Our aim is twofold: First, we want to develop a comprehensive understanding of existing debates on liberation medicine or related concepts in different disciplines. Second, we want to assess liberation medicine’s analytical and practical potential for anthropology, social medicine, and clinical practice. Questions we are interested in include, but are not limited to, the following: What are the opportunities and where are the limits of politically engaged medicine? To what extent is it possible and desirable for doctors and other medical actors to not only look at individual bodies in treatment, but also to reflect on and question the structures that (co-)determine illness? And what contribution can liberation medicine make to current debates on decolonization, neoliberalism, and global health?
The workshop seeks to bring together researchers and practitioners from the fields of anthropology, public health, medicine, psychotherapy, and related disciplines. We expect participants to submit a two-page statement outlining their motivation as well as a short summary of their planned contribution. Contributions should take up the questions and topics outlined above, but they could take various different forms. We are interested, for instance, in case studies from clinical practice, literature reviews, ethnography-based presentations whichuse liberation medicine as an analytical lens, or theoretical reflections on liberation medicine and related concepts. Together, the motivation letter and abstract should outline how liberation medicine is conceptually, methodologically and/or practically relevant to your work or how it could be made relevant to medical research and practice in future.
There are 15 places available; participation is free of charge. The workshop will be held in English. Travel expenses
can be reimbursed. Please send your applications to: vorhoelter[at]eth.mpg.de and Amand-Gabriel.Fuehrer[at]uk-halle.de
• Letter of motivation and short abstract (2 pages)
• Curriculum vitae in tabular form
• Nancy Scheper-Hughes, University of California Berkeley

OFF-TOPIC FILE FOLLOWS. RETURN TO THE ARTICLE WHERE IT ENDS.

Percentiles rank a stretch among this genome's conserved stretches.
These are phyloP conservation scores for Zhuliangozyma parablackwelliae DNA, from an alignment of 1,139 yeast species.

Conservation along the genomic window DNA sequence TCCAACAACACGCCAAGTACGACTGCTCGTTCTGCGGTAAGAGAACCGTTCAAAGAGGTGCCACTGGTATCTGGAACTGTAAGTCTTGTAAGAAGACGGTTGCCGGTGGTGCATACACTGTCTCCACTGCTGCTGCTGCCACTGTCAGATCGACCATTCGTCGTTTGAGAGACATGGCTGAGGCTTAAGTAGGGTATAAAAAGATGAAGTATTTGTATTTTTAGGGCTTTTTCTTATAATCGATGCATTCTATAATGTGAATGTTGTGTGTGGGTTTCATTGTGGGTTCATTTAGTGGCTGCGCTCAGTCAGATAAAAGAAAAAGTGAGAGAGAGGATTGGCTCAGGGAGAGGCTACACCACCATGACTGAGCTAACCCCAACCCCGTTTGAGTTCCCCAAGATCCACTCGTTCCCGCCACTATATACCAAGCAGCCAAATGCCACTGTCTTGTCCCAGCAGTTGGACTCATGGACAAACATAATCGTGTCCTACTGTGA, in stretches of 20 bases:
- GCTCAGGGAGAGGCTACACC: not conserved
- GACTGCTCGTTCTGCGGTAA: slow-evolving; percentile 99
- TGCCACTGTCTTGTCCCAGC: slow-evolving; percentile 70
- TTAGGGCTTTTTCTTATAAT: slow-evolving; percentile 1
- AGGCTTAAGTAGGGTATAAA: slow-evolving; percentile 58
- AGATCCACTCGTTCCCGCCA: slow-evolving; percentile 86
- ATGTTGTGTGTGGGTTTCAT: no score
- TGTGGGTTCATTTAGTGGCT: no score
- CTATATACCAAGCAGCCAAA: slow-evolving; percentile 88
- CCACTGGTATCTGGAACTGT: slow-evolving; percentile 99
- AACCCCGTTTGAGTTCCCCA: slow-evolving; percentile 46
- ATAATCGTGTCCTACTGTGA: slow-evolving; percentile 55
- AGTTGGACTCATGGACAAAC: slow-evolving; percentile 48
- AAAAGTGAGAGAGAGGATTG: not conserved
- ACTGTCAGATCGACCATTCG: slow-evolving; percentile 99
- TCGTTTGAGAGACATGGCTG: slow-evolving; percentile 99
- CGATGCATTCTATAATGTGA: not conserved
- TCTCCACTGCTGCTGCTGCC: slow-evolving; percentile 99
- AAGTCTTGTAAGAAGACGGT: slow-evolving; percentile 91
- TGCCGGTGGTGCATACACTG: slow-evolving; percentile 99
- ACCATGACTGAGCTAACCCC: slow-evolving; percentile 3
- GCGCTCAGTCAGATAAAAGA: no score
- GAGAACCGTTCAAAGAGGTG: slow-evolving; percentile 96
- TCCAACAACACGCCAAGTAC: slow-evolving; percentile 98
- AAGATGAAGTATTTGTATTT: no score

• Philippe Bourgois, University of California Los Angeles
• Seth Holmes, University of California Berkeley
PRELIMINARY OUTLINE OF THE PROGRAM:
Tuesday, 27 February 2024
opening with public keynote by Nancy Scheper-Hughes
•Informal get-together for workshop participants
Wednesday, 28 February 2024
• Predecessors and related concepts (liberation theology,
liberation psychology, …)
• Historical development of the idea of liberation medicine in theory and practice
• Reception and deployment of liberation medicine in different disciplines and fields of
practice (e.g. medical anthropology, social medicine, public health, clinical subjects, etc.)
• Public keynote by Philippe Bourgois
Thursday, 29 February 2024
• Future potential of liberation medicine (as concept, as ethics etc.) in different disciplines
• Wrap-up and final keynote by Seth Holmes
CfP Vienna Anthropology Days 2024
University of Vienna, Dept. of Social & Cultural Anthropology NIG
Call for Workshops
Vienna Anthropology Days 2024 – VANDA 2024
September 23–26, 2024
University of Vienna, Dept. of Social & Cultural Anthropology NIG
Deadline March 1st 2024
We are excited to announce the Call for Workshops for the 4th Vienna Anthropology Days aka VANDA 2024, which aims at bringing together scholars from various fields of anthropology, social sciences and humanities.
For more information and submission visit our homepage.
Your VANDA Team